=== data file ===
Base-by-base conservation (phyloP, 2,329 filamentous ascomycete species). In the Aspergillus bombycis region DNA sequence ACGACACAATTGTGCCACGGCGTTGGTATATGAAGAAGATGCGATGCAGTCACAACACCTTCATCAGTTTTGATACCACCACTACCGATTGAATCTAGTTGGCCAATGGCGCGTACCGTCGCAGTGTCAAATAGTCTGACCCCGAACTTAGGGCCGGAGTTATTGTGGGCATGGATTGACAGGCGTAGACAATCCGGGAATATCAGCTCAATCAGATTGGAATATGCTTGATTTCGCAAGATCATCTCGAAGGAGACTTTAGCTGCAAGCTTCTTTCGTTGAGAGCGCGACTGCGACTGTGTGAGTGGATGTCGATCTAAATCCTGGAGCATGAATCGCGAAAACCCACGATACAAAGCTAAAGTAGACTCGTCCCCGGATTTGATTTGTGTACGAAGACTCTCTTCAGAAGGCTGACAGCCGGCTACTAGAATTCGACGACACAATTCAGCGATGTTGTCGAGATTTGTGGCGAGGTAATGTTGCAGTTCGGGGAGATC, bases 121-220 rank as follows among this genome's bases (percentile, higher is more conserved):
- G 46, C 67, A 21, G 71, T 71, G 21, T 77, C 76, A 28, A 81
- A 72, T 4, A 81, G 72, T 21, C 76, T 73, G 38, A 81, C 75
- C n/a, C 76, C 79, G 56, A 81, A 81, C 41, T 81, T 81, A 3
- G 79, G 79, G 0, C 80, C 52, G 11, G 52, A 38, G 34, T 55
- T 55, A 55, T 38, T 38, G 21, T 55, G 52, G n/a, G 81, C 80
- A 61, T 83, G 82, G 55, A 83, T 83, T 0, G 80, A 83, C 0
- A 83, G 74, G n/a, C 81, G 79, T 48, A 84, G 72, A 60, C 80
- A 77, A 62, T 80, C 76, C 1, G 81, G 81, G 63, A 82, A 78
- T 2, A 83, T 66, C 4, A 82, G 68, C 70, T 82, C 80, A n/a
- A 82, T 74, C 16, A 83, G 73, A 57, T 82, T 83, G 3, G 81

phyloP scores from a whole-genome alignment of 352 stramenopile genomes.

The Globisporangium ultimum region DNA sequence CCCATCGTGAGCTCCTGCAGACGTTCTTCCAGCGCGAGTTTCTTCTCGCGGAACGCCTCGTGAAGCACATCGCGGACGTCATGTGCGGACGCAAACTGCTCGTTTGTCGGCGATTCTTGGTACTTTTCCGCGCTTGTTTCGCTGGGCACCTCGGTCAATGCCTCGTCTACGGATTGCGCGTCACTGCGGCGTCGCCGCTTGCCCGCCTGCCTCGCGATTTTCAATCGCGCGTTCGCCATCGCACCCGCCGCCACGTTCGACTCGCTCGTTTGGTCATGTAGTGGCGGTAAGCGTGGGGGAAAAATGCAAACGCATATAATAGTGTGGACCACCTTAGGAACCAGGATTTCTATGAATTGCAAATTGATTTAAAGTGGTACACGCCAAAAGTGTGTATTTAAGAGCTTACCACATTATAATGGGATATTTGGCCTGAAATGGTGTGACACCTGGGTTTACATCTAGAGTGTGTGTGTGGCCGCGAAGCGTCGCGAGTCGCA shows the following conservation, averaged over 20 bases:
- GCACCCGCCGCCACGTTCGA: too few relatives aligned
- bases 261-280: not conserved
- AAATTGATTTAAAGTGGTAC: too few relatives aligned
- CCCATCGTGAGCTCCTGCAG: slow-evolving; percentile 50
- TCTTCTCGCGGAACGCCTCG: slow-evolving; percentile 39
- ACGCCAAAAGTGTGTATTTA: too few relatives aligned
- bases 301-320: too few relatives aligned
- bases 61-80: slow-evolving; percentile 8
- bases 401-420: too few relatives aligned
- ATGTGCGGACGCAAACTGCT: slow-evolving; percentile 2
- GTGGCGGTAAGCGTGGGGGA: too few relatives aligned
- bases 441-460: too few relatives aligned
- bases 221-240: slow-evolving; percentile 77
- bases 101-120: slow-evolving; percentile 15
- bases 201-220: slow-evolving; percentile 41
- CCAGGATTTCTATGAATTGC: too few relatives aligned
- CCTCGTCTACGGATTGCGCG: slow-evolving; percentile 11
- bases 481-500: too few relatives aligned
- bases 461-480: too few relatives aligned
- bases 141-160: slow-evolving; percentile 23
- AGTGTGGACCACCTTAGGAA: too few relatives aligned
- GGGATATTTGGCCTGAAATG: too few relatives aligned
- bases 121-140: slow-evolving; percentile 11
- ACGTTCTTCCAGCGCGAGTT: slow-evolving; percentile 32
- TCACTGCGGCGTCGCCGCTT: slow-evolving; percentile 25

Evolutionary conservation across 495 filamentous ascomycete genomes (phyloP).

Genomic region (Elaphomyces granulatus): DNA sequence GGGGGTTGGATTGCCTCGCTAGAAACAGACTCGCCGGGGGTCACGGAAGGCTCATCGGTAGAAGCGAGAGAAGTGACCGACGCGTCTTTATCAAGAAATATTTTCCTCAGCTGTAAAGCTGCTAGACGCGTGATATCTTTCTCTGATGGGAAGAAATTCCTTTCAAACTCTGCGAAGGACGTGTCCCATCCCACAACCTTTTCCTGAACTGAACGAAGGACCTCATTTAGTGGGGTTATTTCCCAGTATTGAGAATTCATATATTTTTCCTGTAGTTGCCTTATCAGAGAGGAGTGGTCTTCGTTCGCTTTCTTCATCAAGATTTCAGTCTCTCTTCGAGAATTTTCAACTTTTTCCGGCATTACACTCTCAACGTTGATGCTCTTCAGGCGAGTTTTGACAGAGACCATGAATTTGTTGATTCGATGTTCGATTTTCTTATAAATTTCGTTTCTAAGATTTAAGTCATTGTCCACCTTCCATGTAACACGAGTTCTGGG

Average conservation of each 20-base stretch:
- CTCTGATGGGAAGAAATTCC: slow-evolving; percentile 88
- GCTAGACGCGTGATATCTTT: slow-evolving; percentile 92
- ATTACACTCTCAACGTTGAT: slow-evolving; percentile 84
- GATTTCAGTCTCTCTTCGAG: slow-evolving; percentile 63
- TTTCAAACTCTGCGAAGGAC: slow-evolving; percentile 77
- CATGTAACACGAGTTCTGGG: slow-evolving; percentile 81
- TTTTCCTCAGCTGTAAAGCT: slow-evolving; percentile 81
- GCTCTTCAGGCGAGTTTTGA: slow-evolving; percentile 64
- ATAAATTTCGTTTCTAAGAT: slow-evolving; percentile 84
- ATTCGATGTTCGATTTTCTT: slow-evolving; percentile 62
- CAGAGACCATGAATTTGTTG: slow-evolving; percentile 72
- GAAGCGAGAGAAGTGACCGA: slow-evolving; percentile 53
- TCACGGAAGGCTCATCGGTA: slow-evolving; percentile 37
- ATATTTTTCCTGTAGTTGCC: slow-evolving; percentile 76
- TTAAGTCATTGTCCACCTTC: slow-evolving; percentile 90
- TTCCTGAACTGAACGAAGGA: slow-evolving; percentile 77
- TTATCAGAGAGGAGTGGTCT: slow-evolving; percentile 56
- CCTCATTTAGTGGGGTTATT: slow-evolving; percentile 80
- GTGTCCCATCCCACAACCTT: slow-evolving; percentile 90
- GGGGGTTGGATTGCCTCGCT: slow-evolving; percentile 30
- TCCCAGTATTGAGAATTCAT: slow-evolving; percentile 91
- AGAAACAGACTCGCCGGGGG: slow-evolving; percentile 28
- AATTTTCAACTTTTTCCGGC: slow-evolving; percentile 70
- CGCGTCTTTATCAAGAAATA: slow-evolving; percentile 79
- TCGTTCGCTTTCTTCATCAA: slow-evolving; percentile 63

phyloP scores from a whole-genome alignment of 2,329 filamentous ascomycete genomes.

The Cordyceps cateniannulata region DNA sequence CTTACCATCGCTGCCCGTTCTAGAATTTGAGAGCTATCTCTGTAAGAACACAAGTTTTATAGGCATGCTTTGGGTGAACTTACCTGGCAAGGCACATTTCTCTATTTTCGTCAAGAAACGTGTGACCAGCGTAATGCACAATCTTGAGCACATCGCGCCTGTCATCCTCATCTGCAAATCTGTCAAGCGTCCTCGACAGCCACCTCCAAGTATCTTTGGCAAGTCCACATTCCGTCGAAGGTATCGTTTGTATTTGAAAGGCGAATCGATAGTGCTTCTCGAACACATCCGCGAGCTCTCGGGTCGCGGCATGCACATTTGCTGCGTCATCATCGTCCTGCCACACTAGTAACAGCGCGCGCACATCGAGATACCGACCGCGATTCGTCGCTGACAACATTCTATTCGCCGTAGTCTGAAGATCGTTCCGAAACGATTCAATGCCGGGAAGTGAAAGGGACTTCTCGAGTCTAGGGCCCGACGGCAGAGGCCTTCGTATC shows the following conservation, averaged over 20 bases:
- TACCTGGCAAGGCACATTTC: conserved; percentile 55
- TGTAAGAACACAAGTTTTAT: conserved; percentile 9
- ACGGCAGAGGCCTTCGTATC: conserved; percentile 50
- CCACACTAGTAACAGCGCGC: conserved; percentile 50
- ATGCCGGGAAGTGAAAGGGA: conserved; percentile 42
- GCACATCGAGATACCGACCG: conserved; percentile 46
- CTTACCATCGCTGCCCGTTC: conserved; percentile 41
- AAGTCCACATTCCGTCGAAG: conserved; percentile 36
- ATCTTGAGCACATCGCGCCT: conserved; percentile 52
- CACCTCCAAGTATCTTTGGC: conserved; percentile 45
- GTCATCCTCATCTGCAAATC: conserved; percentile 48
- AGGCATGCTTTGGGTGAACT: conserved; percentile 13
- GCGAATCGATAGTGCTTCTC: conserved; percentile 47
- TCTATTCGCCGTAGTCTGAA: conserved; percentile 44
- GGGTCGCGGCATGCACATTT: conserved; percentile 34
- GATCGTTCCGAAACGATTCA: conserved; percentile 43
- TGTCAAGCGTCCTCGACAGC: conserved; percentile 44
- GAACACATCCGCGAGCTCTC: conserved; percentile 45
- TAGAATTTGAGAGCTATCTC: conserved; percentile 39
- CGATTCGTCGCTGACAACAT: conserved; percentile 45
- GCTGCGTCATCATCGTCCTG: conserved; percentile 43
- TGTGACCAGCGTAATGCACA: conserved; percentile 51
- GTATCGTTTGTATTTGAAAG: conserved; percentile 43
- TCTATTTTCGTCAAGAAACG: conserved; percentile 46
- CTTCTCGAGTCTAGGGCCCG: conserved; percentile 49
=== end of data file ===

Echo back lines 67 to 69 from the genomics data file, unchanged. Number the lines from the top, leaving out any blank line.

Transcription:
phyloP scores from a whole-genome alignment of 2,329 filamentous ascomycete genomes.

The Cordyceps cateniannulata region DNA sequence CTTACCATCGCTGCCCGTTCTAGAATTTGAGAGCTATCTCTGTAAGAACACAAGTTTTATAGGCATGCTTTGGGTGAACTTACCTGGCAAGGCACATTTCTCTATTTTCGTCAAGAAACGTGTGACCAGCGTAATGCACAATCTTGAGCACATCGCGCCTGTCATCCTCATCTGCAAATCTGTCAAGCGTCCTCGACAGCCACCTCCAAGTATCTTTGGCAAGTCCACATTCCGTCGAAGGTATCGTTTGTATTTGAAAGGCGAATCGATAGTGCTTCTCGAACACATCCGCGAGCTCTCGGGTCGCGGCATGCACATTTGCTGCGTCATCATCGTCCTGCCACACTAGTAACAGCGCGCGCACATCGAGATACCGACCGCGATTCGTCGCTGACAACATTCTATTCGCCGTAGTCTGAAGATCGTTCCGAAACGATTCAATGCCGGGAAGTGAAAGGGACTTCTCGAGTCTAGGGCCCGACGGCAGAGGCCTTCGTATC shows the following conservation, averaged over 20 bases:
- TACCTGGCAAGGCACATTTC: conserved; percentile 55